Columns

The Story Of How I Got So Drunk I Now Have PTSD

alcohol PTSD

(Editor’s note: Excuse this man’s oddball vernacular; I assume he’s British.)

It was the kind of evening that makes you want to drink yourself comatose with a bottle of whatever’s around: mild weather, not a cloud in the sky. It was my second day at university, and since I had taken a year off to drink my way across Latin America, I had skipped Res and moved in with some second-year friends.

My high-school buddy — let’s call him Jeff — had just moved in that day, and we were planning on getting right fucked up from the get-go. To the dismay of my liver, I proceeded to polish off a fifth of Canadian Club and a bunch of beers, along with whatever else I could get my alcoholic hands on. After kindly inviting my friends to go fuck themselves amidst suggestions that I slow it down, I recalled that I’d only eaten one meal that day. And, as I’m a 6’0″, 165-pound kid, I knew I was in for a real treat of a night.

Of course by the time we get to the bar I’m so blasted I need subtitles and could use a fucking defibrillator, so the bouncer turns me away. No shit, kid. Then I black right out. I wake up somewhere I can’t remember and eventually find myself back at my apartment.

I’ve drunk enough Rockstar Vodka to know what a brutal hangover feels like, but that next day was off the charts. I felt like my brain cells had been beaten out of my head by a small but very hard whiskey cinderblock. I was also terrified of my shower for some reason.

Now, most people would think about taking a night or two off if they blacked out after consuming enough liquor to incapacitate a herd of alcoholic John Cenas, but not me. I had been training for the rigorous deathmatch that is drinking in university by attempting to drink alcoholic Argentines under the table for months straight, so I proceeded to get shittered for the next few nights.

Then I have a panic attack a few days later.

I go home to see my doctor, and she thinks its anxiety. Given that I tend not to give a fuck about anything, I had my doubts. But I took the pills anyway.

For the next few months, I continued to drink like a parched Kenyan because I’m a fucking degenerate, but every hangover was just as bad as the first. In between nights when I’d get slammed, I’d still feel anxious pretty much all the time, couldn’t focus on absolutely anything, and slept like shit having nightmares of prohibition. And I was still scared of my fucking shower. Luckily, I managed to keep it together for the rest of the school year and got average grades despite essentially being an incoherent fuckstick.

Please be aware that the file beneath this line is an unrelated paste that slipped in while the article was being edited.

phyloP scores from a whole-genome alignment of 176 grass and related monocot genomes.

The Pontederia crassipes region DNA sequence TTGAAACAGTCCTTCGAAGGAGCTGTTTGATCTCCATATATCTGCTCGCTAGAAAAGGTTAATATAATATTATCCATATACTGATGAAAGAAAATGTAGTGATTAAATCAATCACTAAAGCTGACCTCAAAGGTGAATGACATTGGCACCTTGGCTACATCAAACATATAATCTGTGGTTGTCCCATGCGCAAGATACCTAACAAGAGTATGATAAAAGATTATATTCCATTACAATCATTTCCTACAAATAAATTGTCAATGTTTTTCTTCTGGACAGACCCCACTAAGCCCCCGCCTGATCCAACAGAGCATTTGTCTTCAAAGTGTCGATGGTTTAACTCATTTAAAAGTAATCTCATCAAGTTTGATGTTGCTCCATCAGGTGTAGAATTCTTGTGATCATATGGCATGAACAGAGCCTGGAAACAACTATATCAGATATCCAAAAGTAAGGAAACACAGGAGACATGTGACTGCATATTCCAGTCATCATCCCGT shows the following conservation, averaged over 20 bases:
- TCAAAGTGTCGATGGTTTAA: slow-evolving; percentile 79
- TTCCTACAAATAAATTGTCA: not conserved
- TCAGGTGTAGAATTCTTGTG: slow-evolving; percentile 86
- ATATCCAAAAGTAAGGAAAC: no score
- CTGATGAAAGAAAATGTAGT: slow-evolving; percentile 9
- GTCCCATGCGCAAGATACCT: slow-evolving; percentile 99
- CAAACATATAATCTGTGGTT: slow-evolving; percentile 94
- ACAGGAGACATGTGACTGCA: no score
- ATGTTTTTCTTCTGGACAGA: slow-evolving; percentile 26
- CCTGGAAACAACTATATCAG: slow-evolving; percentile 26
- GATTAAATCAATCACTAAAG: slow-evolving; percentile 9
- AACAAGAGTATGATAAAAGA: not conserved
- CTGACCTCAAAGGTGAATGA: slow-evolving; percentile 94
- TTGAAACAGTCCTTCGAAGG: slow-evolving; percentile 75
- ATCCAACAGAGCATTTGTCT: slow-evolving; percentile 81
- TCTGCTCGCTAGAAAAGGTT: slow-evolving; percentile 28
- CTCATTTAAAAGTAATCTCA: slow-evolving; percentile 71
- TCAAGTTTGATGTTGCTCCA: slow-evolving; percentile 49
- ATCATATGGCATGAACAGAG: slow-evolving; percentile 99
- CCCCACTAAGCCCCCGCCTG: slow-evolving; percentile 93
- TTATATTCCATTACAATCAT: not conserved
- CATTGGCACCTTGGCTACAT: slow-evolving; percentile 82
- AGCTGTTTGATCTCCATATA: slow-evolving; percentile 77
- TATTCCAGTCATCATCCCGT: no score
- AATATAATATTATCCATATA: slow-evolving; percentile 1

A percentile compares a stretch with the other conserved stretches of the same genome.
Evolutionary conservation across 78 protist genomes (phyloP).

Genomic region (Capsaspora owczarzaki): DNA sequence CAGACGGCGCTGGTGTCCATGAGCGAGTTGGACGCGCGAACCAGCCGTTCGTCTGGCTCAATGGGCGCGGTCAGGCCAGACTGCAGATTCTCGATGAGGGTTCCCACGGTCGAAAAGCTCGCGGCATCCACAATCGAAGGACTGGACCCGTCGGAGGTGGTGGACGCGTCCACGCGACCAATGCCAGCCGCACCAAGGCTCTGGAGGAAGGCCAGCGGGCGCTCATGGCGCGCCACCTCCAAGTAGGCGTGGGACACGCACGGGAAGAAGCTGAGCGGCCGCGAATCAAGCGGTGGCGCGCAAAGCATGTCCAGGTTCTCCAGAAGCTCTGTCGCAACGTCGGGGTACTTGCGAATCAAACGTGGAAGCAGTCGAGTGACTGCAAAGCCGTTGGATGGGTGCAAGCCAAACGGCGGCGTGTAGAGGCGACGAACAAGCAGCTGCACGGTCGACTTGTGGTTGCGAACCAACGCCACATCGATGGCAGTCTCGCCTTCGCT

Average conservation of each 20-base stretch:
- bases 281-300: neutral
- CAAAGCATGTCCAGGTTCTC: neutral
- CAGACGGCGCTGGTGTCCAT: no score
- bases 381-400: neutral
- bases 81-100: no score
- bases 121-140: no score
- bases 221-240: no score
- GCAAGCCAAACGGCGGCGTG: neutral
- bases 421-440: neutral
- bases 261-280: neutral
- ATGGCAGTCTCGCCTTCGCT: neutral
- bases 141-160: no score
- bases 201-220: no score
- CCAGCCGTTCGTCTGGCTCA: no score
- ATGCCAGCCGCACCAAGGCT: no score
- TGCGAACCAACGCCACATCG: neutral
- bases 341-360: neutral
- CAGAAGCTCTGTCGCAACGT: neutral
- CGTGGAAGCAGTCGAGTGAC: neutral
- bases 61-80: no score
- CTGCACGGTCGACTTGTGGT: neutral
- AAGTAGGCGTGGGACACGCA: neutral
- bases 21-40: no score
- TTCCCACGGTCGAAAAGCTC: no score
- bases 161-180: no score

Then, eight months later (about a week ago), my new teddy bear of a shrink tells me I’ve been exhibiting all the telltale signs of posttraumatic stress disorder (PTSD) since that night. Fuck me, right?

For those of you not familiar with PTSD, here’s a little crash course: if you’ve ever been trailing your friend on the last lap of Peach Beach during a heated game of Beerio Kart with half a tallboy left, you know the human body can withstand a ridiculous amount of stress. But if your body’s stress response doesn’t release after you lose by 3 seconds and proceed to smash your controller on the ground and call your friend a cunt while tackling him, you’re in for a real treat: PTSD. It’s what happens when that stress and danger response don’t fully turn off.

So I basically got so fucking wasted that my body thought I was in mortal danger, and every time I got plastered after that night I was flooding my body with that fear of almost dying. When you have PTSD, your fear manifests itself in weird shit that reminds you of the event: in my case, my goddamn shower, which was where I realized the morning after that night that I had fucked myself up big time.

Given that the treatment for veterans experiencing PTSD has been working for me, that’s definitely the condition I have. Jesus fucking Christ.

Email this to a friend

25 Comments You must log in to comment, or create an account
Show Comments

For More Photos and Videos

Latest podcasts

Download Our App

Take TFM with you. Get

New Stories

Load More